Unsurprisingly I agree and that is why we have for the last four years offered the alternative event One Day that really has a day we can fully engage with this country’s long history in an inclusive way.

This year for the first time One Day will be before January 26. On this Saturday the 25th at 8am One Day will kick off with a smoking ceremony and following a day of dance, music and workshops it will close with the burning of Balga Trees.

I hope to see you there for another special One Day that the rest of the state – in fact the country – is also starting to understand.

One Day to shine spotlight on emerging young talent

Natasha Eldridge, Trent Howard and Indigo Ellis are looking forward to performing at One Day in Fremantle this Saturday.

Some of WA’s best young artists will be showcased during this year’s One Day in Fremantle event on Saturday.

The free, all-day event will commence with a traditional smoking ceremony at Bathers Beach in the morning and conclude with a sunset ceremony featuring the burning of six balga trees, signifying reflection and renewal.

From 11am-4pm the stage will be thrown open to some of WA’s brightest young talent, including 2015/16 WAM Song of the Year winner Beni Bjah, 2018/19 WAM Song of the Year runner-up Joshua Flewnt, 2018/19 WA NAIDOC Music Award Winner Indigo Ellis and emerging rapper Trent Howard.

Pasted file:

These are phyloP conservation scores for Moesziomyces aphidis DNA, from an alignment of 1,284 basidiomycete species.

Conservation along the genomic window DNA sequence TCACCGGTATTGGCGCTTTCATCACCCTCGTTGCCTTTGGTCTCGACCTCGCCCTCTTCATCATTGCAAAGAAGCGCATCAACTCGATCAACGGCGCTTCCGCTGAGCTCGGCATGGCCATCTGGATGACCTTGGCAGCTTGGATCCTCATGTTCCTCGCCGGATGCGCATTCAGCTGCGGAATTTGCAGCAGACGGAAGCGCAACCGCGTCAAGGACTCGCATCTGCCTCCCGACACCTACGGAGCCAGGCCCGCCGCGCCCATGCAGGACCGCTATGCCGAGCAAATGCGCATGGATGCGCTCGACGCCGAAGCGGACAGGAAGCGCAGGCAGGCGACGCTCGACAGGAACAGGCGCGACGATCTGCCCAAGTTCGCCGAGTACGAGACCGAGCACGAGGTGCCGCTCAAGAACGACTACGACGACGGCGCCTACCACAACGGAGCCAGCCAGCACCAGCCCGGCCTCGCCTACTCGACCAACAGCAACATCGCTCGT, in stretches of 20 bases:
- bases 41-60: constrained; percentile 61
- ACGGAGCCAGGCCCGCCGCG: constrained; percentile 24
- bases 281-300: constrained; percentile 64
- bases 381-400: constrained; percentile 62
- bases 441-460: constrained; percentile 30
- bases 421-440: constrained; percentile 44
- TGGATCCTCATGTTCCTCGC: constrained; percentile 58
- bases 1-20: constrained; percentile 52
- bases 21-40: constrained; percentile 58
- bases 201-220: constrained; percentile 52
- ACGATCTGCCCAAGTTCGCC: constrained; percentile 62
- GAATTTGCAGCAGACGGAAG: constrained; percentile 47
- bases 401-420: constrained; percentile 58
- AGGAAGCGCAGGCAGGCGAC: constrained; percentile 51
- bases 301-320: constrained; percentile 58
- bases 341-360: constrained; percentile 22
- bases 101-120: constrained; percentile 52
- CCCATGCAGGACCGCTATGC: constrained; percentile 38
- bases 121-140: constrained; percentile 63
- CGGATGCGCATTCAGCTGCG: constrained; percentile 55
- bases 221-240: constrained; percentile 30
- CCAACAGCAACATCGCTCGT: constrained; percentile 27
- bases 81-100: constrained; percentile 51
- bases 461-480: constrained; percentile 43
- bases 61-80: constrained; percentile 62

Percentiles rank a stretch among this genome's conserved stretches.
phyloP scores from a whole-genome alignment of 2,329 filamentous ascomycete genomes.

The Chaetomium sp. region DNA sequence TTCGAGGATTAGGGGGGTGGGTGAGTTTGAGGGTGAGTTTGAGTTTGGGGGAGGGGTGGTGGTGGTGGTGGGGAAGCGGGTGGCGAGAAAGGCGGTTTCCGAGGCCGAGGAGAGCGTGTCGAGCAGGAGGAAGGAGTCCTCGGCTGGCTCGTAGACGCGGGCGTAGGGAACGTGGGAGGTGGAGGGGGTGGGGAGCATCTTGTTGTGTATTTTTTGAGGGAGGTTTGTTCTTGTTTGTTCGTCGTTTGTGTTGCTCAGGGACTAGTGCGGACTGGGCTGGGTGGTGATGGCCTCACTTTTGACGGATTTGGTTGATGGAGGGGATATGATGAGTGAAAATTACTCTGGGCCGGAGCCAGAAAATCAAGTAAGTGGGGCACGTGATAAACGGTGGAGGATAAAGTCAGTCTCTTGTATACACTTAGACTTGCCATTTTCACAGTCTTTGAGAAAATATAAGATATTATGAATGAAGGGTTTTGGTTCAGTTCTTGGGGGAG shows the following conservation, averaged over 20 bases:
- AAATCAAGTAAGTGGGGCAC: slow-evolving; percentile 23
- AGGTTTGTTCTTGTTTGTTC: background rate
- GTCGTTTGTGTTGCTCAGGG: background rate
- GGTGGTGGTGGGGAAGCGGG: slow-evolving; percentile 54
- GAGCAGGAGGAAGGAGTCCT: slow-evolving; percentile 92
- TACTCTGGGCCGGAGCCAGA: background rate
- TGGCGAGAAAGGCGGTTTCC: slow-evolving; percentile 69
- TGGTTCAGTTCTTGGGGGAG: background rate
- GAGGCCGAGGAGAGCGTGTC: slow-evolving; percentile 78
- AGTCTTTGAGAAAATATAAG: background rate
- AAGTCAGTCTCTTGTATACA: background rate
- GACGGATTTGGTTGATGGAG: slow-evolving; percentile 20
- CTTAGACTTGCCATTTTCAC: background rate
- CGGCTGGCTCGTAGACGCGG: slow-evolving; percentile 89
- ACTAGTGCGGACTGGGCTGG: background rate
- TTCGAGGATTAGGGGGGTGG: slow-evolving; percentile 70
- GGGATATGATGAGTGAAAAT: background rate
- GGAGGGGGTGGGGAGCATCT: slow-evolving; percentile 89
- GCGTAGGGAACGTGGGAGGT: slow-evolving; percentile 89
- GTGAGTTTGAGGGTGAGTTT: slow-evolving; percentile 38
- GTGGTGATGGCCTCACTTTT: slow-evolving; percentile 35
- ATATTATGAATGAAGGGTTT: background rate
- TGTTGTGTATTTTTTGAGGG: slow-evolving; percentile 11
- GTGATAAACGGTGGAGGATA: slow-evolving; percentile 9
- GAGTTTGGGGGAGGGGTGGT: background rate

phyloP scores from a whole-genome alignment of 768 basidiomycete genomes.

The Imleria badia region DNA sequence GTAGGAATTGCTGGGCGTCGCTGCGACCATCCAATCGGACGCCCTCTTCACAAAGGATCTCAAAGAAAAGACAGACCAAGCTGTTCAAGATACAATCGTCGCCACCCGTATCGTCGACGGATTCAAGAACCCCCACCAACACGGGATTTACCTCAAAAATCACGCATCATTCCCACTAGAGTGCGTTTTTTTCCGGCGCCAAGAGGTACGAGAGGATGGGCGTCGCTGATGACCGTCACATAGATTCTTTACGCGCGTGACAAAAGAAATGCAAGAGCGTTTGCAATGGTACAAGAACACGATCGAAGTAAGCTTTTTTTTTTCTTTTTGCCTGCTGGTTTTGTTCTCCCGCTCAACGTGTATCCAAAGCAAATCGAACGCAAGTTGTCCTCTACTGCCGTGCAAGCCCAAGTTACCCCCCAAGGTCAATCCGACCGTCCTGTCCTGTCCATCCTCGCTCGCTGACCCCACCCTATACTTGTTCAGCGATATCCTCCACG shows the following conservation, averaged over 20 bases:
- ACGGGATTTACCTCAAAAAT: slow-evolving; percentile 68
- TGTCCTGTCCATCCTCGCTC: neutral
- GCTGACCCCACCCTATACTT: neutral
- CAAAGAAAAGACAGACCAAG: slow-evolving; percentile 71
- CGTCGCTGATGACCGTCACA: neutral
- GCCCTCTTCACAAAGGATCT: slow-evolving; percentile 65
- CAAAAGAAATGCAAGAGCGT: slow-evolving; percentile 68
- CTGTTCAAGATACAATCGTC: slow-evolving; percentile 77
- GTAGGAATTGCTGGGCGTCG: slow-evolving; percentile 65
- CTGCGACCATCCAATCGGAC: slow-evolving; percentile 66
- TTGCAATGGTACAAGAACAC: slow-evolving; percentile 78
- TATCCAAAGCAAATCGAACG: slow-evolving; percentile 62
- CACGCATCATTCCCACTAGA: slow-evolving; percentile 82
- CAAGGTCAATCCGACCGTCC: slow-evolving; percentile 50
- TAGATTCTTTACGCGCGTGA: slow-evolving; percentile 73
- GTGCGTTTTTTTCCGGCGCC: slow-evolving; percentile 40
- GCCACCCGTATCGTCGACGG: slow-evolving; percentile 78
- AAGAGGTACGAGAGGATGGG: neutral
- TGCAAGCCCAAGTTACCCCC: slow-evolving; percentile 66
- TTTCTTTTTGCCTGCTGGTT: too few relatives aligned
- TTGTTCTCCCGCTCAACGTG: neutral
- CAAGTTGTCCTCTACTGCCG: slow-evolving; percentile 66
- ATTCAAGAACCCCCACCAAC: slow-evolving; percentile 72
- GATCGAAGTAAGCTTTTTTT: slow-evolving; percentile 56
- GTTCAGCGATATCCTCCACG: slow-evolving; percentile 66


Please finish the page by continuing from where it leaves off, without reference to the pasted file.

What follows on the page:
The program has been put together by Perth singer/songwriter and Abmusic Aboriginal Corporation representative Natasha Eldridge, who will also be taking to the stage with her band Kruize Control.

“I’m so excited about the line-up of young performers we have for One Day in Fremantle and I just can’t wait for everybody to hear and see their amazing talent,” Ms Eldridge said.

“Indigo Ellis is absolutely incredible. Her talent is just phenomenal and you just have to see her live to experience it.

“Trent is a rapper and this will be one of his first on-stage performances so he’s really excited about it.

“He’s got some awesome music and is just writing his own stories and telling the world what he wants to share with them.”

13-year-old Indigo Ellis said she couldn’t wait to perform in front of the One Day crowd at Bathers Beach on Saturday.

“It’s beautiful here and it’s a great opportunity to sing for everyone,” she said.

Rapper Trent Howard said it was an honour to be able to perform at an event that promoted reconciliation and encouraged everyone to come together to celebrate Australia.

“I’m very excited about putting on a good show with some good music,” he said.

“It’s very important because it gives us an opportunity to perform but it also gives the people an opportunity to see what the Aboriginal culture is really about in Australia.”

Beginning with an 8am smoking ceremony at Bathers Beach, One Day will incorporate Aboriginal artwork, music, workshops and food at Kidogo Arthouse and around the grassed area at Bathers Beach.

Activities include boomerang painting, rock mandalas, weaving, an art exhibition, storytelling and poetry readings along with Uluru Statement from the Heart and a number of other information stalls.

Gina Williams and Guy Ghouse, Walyalup Kannajil and Madjitil Moorna choirs will be among many other performers.

The event will culminate with a sunset service including the ceremonial burning of six balga trees carrying a closing message of renewal through dance, story and song.

The free celebration will also serve as a fundraiser for the Australian Bushfire Appeal with attendees encouraged to donate to the Fremantle Foundation’s Freo Fire Fund which has been set up to support affected communities in the wake of the recent devastating bushfires.

For further information, visit fremantle.wa.gov.au/oneday.